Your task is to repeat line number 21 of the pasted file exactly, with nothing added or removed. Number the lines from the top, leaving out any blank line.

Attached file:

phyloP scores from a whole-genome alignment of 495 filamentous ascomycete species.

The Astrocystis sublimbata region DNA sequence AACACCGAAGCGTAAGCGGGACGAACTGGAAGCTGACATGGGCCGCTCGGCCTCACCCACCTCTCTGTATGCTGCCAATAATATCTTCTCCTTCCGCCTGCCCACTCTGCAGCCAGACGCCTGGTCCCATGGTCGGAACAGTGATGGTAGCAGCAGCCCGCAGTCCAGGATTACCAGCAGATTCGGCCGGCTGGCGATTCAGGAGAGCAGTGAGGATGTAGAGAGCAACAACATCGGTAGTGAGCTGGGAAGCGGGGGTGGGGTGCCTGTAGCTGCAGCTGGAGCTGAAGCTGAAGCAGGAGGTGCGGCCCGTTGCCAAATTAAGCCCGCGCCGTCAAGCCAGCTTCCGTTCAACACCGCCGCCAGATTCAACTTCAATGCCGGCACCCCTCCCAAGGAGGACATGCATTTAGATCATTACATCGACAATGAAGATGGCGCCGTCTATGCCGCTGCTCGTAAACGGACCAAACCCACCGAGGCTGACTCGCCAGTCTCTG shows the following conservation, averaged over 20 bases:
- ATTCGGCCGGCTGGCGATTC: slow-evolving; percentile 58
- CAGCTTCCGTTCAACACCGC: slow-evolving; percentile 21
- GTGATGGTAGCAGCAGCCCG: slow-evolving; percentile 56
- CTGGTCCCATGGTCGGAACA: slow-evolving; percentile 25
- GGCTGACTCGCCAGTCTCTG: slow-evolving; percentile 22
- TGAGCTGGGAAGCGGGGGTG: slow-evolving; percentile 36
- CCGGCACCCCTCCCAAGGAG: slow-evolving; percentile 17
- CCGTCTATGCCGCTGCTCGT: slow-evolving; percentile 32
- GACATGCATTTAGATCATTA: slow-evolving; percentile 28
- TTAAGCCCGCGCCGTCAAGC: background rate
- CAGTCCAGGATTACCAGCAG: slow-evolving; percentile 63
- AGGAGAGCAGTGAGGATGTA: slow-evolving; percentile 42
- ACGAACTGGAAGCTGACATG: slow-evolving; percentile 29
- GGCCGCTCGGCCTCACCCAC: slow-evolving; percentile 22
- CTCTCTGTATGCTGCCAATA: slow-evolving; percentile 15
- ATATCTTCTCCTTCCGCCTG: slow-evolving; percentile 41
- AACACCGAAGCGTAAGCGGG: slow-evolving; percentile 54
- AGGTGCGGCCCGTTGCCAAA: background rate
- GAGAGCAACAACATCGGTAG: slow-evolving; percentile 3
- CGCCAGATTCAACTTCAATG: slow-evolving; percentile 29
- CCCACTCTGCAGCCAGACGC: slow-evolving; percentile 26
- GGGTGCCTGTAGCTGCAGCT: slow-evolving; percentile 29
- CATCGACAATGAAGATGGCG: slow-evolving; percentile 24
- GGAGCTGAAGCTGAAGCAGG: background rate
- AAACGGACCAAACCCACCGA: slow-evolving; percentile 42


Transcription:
- GAGAGCAACAACATCGGTAG: slow-evolving; percentile 3